Ice Age National Scenic Trail covers about 1,200 miles across the state of Wisconsin. It follows the meandering edge of the moraine created by the Ice Age. This National Scenic Trail was established in 1980. While you could hike the Trail, this guide provides a driving option that follows the same route, more or less. Going from Potawatomi State Park in the east to Interstate State Park in the west, it offers many trailheads with parking.
Begin Your Scenic Drive
Begin at the easternmost portion of the Trail, at Potawatomi State Park, where you can follow a portion of the Ice Age Trail and climb the 75 foot wooden Potawatomi Tower, for a great view in every direction. Head south on Route 42 to follow the general direction of the Trail. Highlights along this section of the trail include: Two Creeks Buried Forest, where a hike along the beach will let you view a cross-section of ancient forest that was buried more than 11,000 years ago. Point Beach State Forest, where you can explore the Point Beach Ridges, eleven ridges and swales from the shorelines of the Nippissing Great Lakes, the combined Lakes Superior, Michigan, and Huron from the era when all three were connected when the glaciers receded, at much higher water levels than today. Old Wade House, a 240-acre open-air museum, with historic structures inducing the 1848 Wade House, in Greenbush. The Campbellsport Drumlins, large oval mounds created by a receding glacier. And the Kettle Moraine State Park Northern Unit, with its Henry S. Reuss Ice Age Visitor Center, interpreting the Ice Age glaciers.
You will come to West Bend, whose historic sites include the Old Courthouse Museum, the Old Sheriff’s Residence and Jail, the West Bend Company/Regal Ware Museum, Father Rehrl’s Rectory at St. Agnes Historic Site, and St. Peter’s Church. Have a memorable meal at The Popular Inn, The Braising Pan, or The Norbert. From West Bend, continue your drive: Pike Lake Unit of the Kettle Moraine State Park, offers water recreation at Pike Lake in season. Long Horn Peak Unit offers a great map of hiking trails; you can also climb up the observation tower, visit the homestead, and the nature center. And Kettle Moraine South Unit, with 22,000 acres of glacial hills and lakes, and 55 miles of hiking trails.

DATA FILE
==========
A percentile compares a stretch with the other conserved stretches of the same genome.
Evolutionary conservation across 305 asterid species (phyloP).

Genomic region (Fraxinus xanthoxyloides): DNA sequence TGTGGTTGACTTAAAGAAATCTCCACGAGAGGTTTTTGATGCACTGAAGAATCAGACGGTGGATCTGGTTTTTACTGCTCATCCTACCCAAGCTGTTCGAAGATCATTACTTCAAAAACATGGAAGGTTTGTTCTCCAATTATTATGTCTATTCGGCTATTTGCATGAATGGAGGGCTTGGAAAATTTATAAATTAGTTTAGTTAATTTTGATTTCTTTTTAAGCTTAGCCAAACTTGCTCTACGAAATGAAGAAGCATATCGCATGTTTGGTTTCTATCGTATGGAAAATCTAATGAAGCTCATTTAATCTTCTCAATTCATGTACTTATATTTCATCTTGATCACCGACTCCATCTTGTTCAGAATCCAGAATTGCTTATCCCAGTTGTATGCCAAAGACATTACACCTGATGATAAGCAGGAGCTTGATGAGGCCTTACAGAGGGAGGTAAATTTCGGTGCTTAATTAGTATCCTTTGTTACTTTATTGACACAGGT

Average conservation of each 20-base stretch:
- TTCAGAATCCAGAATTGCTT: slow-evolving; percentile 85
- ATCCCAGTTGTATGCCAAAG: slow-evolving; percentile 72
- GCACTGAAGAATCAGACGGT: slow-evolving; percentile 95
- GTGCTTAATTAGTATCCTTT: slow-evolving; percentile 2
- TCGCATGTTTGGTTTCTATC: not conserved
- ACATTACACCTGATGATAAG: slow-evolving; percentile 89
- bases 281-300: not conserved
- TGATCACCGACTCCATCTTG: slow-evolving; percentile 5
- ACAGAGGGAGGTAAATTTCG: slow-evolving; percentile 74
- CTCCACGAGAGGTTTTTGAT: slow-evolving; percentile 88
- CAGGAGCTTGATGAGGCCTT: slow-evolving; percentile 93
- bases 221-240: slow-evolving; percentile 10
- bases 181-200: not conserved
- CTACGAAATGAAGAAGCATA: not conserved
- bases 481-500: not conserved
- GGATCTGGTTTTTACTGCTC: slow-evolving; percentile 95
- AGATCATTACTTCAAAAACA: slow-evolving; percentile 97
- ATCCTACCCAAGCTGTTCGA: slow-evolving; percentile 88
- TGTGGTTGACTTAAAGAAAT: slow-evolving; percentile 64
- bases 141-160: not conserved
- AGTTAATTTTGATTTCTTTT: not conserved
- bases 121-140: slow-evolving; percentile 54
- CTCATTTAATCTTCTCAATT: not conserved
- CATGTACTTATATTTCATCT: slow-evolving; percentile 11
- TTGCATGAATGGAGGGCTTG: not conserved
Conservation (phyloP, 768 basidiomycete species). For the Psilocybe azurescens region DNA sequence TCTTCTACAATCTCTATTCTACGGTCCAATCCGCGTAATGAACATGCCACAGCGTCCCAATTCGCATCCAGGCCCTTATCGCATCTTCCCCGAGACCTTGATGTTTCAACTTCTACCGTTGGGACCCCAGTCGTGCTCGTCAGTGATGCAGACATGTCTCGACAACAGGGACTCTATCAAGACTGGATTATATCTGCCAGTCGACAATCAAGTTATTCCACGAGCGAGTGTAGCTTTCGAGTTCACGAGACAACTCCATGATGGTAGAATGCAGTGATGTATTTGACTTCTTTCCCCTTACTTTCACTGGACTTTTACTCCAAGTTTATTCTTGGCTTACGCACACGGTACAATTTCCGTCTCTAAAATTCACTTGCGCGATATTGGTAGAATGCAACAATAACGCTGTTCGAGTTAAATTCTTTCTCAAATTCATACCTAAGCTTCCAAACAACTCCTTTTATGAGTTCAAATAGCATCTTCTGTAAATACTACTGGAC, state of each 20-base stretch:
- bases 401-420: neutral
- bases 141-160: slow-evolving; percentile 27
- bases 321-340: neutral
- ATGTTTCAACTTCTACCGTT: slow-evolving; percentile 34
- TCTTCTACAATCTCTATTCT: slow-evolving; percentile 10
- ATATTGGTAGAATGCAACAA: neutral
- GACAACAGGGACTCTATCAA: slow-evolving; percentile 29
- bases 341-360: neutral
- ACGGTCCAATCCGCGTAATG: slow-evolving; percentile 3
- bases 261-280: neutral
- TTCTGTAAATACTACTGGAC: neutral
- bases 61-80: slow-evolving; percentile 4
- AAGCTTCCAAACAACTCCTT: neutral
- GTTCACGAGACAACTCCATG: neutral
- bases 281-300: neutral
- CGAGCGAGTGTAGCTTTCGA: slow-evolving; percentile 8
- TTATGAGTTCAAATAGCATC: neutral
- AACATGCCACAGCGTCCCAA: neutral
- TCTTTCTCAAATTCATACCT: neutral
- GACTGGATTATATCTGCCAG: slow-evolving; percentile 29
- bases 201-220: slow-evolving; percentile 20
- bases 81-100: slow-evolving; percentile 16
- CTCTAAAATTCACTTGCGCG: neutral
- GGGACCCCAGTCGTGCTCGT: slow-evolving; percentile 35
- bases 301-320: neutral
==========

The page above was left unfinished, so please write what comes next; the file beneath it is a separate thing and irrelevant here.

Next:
In Janesville, visit the 26-room Tallman House, an Italianate villa, and see Wisconsin Wagon Company’s Janesville Ball Bearing children’s wagons and toys being hand made. Have a meal at the Milwaukee Grill or O’Riley & Conway’s Irish Pub. Continue on toward Madison, along the way you can visit: The Sugar River Trail, a biking and snowmobile trail, depending on the season. A notated feature is New Glarus, also known as little Switzerland. New Glarus Woods is a 435-acre Wisconsin State Park with outdoor activities including camping, hiking, picnicking and snowshoeing.
Next, Madison is the state capital and famous for its gorgeous lakes, created, of course, by the receding glaciers of the ice age. While you could devote a month to seeing all the wonders of this lovely city, highlights include the state capital building and square, and the Monona Terrace Community and Convention Center, recently built to a century-old design by Frank Lloyd Wright. For a great side trip, visit Wright’s home, Taliesin, in Spring Green. For a meal in Madison: Go upscale at Naples 15 or cozy at Dotty Dumpling’s Dowry.
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Devil’s Lake provides the visitor a shoreline of climbing rocks, a sandy beach, enjoyable hiking trails, and great views. One of the highlights is the Balanced Rock Trail; but keep in mind that it is a steep climb, so wear shoes that grip. Stop in Portage to visit the World War II Museum, filled with artifacts and the stories behind them. The two-and-a-half-hour tour sounds long, but there is much to see, and the time goes by fast. Stevens Point offers the Green Circle Trail, 26 mile hike and bike trail through quiet and built up areas. Mountain-Bay State Trail follows the old Chicago and Northwestern Rail line, and at 83 miles, is one of the longest in Wisconsin. The trail includes a covered bridge, in Bolwer.
Also, Wausau has a gem of an art museum, the Leigh Yawkey Woodson Art Museum. Every fall, they offer a new exhibit on the theme Birds in Art. Upcoming exhibitions include Tiffany Glass, M.C. Escher, and Japanese ceramics. Have a meal at the Mint Café, or the Back When Café. Council Grounds State Park has hiking, swimming, kayak rental, fish and biking. Timm’s Hill Trail is a ten-mile trail connecting the Ice Age Trail to Timm’s Hill, the highest elevation in the state at 1951.5 feet. Open all year, it is popular for mountain biking, skiing, and snowshoeing, in addition to hiking. More forested hikes await, at the Chequamegon-Nicolet National Forest; and the Brunet Island State Park.
Conclude Your Scenic Drive
Conclude your Wisconsin rambles along the Ice Age National Scenic Trail at the Interstate State Park. Begin at the visitor’s center, where you can get a park map and hear about its main features. The park is easy to drive and offers places to stop for photos. Short trails lead to great views of the river. Pot Hole Trail takes about an hour and leads to an area opposite Taylor’s Falls with grand views and captivating rock formations.
There are two even longer National Scenic Trails in the Midwest: The Lewis and Clark National Historic Trail and the North Country National Scenic Trail.